With all of this knowledge about the amount of innocent people who are killed by guns each year, I would have thought by now that change would have been enacted. We have a number of other countries that are great examples of what can happen with stricter gun laws. Australia had one mass shooting back in 1996 where 34 people were killed and since then, there have been no mass shootings.

Australia saw the problem and lawmakers acted quick. They saw the lives that were lost and the countless family and friends who were destroyed because of this senseless act. Australia’s laws changed because lawmakers and the public agreed people’s lives were more important than guns. This is where we fall short every single time. To this day I do not understand the need for a gun and why a piece of metal matters more than someone’s life. I’ve discussed gun control with family members who are vehemently against it and who are completely for it. What I have learned is that people who are against gun control don’t love guns for the protection or the right they believe they have to own one.

They love guns because of the power.

There is an episode of the classic television drama The West Wing that I always remember when there is a shooting. If you haven’t seen TWW, I advise you stop reading here, because this paragraph will contain spoilers. During the second season, after a shooting that left dozens wounded, including President Bartlet and Deputy Chief of Staff Josh Lyman, the latter of whom almost died, a young Republican lawyer, Ainsley Hayes, is hired after going head to head against Sam Seaborn on a morning talk show. She is treated with some hostility, being a Republican in a Democratic White House. When Ainsley and Sam run into each other for the first time after the talk show, they begin to discuss policies, including gun control.

                               Via NBC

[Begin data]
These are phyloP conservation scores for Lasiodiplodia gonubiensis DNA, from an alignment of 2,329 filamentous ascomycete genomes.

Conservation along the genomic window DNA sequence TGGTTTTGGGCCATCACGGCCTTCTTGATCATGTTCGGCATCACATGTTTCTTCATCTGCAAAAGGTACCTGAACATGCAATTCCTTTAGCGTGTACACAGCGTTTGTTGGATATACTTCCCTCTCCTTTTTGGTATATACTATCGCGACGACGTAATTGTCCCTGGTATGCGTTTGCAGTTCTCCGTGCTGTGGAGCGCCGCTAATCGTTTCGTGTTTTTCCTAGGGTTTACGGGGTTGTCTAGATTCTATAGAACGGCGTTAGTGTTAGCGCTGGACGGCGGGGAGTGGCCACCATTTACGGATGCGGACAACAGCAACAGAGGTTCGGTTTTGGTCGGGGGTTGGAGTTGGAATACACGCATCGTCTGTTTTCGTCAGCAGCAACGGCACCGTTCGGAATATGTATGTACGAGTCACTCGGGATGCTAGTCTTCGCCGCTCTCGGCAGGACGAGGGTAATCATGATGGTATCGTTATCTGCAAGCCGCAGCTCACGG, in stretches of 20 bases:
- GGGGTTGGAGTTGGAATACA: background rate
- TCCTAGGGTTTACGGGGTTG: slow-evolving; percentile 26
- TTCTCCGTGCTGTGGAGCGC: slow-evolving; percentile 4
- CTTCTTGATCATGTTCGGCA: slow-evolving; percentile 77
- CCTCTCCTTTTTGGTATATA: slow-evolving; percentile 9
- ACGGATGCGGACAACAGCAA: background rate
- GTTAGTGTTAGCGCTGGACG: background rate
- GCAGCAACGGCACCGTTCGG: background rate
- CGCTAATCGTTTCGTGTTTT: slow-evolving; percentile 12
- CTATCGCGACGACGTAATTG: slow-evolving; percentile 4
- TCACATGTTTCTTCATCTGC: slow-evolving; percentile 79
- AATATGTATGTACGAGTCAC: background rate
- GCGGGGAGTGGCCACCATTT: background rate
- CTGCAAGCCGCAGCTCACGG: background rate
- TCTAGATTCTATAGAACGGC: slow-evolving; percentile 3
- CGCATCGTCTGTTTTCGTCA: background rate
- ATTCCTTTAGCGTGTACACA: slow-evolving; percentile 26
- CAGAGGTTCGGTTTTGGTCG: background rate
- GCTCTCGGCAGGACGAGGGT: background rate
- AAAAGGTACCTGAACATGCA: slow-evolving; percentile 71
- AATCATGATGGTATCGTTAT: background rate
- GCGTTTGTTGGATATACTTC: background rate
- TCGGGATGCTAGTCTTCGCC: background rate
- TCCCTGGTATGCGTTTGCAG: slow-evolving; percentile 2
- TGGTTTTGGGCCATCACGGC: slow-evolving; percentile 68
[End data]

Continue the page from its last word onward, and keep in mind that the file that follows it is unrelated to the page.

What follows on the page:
This is when Ainsley, who is against gun control, says something to Sam, who is a major supporter of gun control, that has stuck with me for over two years.

“You don’t hate the guns; you hate the people [who like guns]” she said.

Now, I want to explain something: I don’t hate people who like guns. I am not a hateful person and would not hate someone who likes guns. But I do not understand people who love guns. I never have, and I never will. Guns scare me. I’ve seen what they can do, the pain that they can cause, whether it’s physical, emotional or mental. They are deadly, dangerous, and I wish every day that they had never been invented. I do not understand how someone can hold a gun, with the knowledge of what they can do, and love it. I do not understand how someone can love the power a gun gives them. I do not understand why power is more important than someone’s life.

I may not hate people who love guns, but I will never understand you. And every time I see someone post about how America does not need gun control, all I can think is how that person, and all of the other people like them, is part of the problem.

                         Via NBC News

58 people died Sunday night. Their lives will always be more important than a piece of metal machinery. But in that moment and all of the days following, their lives mattered less. Our reluctance to act after a mass shooting, our continued refusal to acknowledge the problem with guns in our country and our complete lack of care for innocent people make victims’ lives matter less than a piece of metal. We need gun control because lives are more important than guns or a person’s right to own a gun.

No one should ever be afraid to go to a concert, a movie or to school. No one should be afraid that someone is going to take lives away with the pull of a trigger. No one should ever be killed or have their lives destroyed in the name of the Second Amendment. The sheer fact that this is a debate scares me. The fact that people will say how tragic this event is, but in the same breath say that we don’t need gun control, that it’s our right to own a gun, scares me.

We can do better. We need to do better.